Salamander is a technological giant of the pumping world. Investing heavily in a variety of pumping technology, Salamander was recently awarded the title of the quietest pump on the market by Salford University. Their product ranges cover both the more expensive and value options on the pumping marketing and are all made to highest standards of quality.


As the largest pumping manufacturer in the UK, it was only a matter of time until Grundfos branched out into the shower pump market. So far they have seen huge success as they transfer innovative technology from other sectors into the shower sector.

Specifically, Grundfos pumps offer carefully designed, well-constructed and thoroughly reliable pumps which are easy to install and fitted with high-density long-life carbon-graphite seals, integral controls and anti-vibration feet.

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Why do shower pumps differ so much in price?

Getting a decent shower in the morning shouldn’t cost too much. That said, in the pumping world at least, you always get what you pay for. The general rule is the more expensive you go, the higher the bar rating. The higher the bar rating, the stronger the water flow you can expect from your shower head.

You also need to consider the materials that the pump you are purchasing is made from. The more expensive you go, the more quality you get. Cheaper pumps are made from plastic and the parts will generally suffer quicker from wear and tear. More expensive pumps will use brass materials. Brass will last longer and will also make less sound.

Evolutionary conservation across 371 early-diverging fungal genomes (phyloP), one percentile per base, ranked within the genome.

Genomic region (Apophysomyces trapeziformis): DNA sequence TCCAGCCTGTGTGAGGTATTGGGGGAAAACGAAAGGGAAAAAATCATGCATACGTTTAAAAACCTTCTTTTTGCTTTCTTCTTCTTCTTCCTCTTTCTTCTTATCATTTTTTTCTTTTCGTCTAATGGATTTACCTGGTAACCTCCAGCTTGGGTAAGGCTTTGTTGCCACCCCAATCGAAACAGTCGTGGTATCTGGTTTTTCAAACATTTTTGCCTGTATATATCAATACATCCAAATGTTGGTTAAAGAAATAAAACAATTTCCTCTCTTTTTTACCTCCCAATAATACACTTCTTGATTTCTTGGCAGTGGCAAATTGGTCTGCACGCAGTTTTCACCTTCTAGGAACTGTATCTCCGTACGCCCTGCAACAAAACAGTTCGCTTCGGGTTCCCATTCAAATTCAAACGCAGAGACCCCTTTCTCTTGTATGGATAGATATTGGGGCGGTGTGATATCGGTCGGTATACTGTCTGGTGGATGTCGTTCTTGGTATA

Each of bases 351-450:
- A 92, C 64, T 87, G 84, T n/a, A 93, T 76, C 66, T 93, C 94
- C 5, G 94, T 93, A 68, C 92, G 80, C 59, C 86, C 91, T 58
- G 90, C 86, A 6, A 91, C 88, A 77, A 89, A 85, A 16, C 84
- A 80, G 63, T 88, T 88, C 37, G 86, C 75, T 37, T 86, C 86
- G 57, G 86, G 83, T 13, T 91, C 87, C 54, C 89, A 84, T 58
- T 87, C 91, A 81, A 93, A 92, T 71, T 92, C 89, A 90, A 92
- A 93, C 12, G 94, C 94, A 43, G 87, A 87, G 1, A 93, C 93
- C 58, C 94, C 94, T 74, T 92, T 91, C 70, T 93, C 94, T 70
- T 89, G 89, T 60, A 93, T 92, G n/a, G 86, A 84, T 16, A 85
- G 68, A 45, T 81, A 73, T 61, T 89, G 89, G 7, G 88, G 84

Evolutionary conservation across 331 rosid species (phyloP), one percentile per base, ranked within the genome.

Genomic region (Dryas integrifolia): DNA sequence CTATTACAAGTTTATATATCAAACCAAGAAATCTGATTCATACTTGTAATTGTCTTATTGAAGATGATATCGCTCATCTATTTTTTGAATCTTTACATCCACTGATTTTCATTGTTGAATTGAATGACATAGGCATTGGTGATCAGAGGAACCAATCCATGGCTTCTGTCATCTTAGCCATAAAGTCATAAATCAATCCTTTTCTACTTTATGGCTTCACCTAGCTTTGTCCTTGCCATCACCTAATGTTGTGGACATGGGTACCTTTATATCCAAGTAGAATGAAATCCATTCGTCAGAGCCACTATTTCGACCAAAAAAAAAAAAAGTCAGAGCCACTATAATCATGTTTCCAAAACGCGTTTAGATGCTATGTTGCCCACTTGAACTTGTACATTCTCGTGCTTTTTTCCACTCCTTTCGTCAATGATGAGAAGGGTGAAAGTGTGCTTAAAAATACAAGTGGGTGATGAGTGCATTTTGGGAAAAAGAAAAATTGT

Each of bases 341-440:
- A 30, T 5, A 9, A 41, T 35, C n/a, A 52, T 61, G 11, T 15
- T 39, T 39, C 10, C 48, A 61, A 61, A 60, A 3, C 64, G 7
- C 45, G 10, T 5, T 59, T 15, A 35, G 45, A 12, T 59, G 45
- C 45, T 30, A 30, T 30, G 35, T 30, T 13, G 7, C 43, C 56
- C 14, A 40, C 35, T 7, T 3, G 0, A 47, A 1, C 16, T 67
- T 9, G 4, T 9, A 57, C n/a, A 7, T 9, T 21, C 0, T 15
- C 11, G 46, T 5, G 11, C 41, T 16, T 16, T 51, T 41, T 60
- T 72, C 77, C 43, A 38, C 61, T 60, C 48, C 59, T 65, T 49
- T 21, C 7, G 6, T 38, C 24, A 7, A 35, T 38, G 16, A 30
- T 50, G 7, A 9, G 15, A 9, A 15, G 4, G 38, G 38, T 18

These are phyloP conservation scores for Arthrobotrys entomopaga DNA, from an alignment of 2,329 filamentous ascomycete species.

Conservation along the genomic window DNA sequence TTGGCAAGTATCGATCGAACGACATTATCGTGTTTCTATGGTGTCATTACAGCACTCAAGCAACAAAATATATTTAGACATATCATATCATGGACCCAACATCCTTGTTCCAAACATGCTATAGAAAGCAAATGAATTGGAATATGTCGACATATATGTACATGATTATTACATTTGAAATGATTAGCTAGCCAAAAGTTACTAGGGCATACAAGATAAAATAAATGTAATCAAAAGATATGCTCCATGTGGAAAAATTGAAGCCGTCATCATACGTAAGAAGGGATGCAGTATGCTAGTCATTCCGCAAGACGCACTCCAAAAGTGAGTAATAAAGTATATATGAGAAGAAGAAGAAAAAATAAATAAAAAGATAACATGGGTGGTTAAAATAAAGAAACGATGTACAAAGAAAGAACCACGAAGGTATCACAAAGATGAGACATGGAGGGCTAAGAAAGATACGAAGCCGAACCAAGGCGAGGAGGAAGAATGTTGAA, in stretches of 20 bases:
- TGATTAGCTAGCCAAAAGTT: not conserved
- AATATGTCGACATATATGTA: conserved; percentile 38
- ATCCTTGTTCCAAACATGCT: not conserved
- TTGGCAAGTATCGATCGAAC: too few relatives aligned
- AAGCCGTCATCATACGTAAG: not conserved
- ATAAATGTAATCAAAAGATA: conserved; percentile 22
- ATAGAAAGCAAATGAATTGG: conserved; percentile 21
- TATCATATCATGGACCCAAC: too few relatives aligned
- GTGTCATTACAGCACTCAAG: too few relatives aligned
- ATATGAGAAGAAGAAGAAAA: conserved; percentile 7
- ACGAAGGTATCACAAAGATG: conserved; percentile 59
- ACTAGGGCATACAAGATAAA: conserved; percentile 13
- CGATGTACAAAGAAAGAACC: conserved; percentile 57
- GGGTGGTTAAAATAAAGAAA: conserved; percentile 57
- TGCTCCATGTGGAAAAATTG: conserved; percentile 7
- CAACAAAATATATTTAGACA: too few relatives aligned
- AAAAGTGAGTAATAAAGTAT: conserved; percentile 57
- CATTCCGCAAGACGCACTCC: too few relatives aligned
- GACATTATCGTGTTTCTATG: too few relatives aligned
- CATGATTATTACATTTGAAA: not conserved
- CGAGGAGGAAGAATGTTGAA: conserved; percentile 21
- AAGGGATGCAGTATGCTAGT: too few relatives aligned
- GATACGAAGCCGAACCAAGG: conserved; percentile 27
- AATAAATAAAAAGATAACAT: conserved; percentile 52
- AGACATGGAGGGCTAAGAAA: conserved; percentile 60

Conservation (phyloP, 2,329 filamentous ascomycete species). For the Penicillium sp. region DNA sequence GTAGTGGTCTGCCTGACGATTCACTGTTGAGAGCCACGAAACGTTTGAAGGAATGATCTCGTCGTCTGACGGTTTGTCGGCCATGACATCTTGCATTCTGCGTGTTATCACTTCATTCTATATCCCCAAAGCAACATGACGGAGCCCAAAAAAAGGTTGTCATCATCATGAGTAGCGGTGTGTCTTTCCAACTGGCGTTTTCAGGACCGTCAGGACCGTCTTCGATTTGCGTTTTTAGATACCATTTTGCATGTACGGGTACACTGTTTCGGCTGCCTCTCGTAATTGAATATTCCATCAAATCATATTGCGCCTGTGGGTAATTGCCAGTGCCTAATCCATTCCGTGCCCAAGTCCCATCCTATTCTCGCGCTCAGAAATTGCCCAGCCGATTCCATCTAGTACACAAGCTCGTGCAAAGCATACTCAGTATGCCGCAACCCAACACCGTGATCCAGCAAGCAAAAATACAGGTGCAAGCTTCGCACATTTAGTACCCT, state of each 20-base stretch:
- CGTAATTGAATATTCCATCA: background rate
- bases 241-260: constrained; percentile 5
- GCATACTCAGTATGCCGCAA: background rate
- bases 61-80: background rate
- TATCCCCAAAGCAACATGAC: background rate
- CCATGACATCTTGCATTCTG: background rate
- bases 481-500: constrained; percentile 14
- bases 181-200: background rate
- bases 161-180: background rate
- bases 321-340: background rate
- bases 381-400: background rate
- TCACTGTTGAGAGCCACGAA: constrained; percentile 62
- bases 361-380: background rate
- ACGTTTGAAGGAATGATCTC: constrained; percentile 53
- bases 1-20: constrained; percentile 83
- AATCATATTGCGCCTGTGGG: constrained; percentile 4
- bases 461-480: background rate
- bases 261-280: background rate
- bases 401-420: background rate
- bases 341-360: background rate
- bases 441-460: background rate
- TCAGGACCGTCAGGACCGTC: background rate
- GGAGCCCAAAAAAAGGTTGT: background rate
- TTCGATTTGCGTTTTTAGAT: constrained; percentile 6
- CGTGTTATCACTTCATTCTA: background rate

As the cost of pumps vary depending on the make and model, it can be a tricky process deciding which to buy for your system. To help you decide, we’ve listed our three favourite pumps for each pricing category.

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What are the best shower pumps?

Please find an up to date guide on the Best Shower Pumps here.

Positive Head Shower Pumps - Under £150

Salamander CT75 Xtra 2.0 Bar

image showing the salamander ct75 shower pump

The CT75 is great people new to pumps. Not only is it relatively straightforward to install, but it is suitable for use in a number of different shower types, including conventional models, multi-function showers and those with Victorian can-style showerheads.

Search Prices on the CT75 Xtra 2.0 Bar here.

Stuart Turner ShowerMate Eco S2.0 Twin

image showing the stuart turner showermate eco 1.5 bar shower pump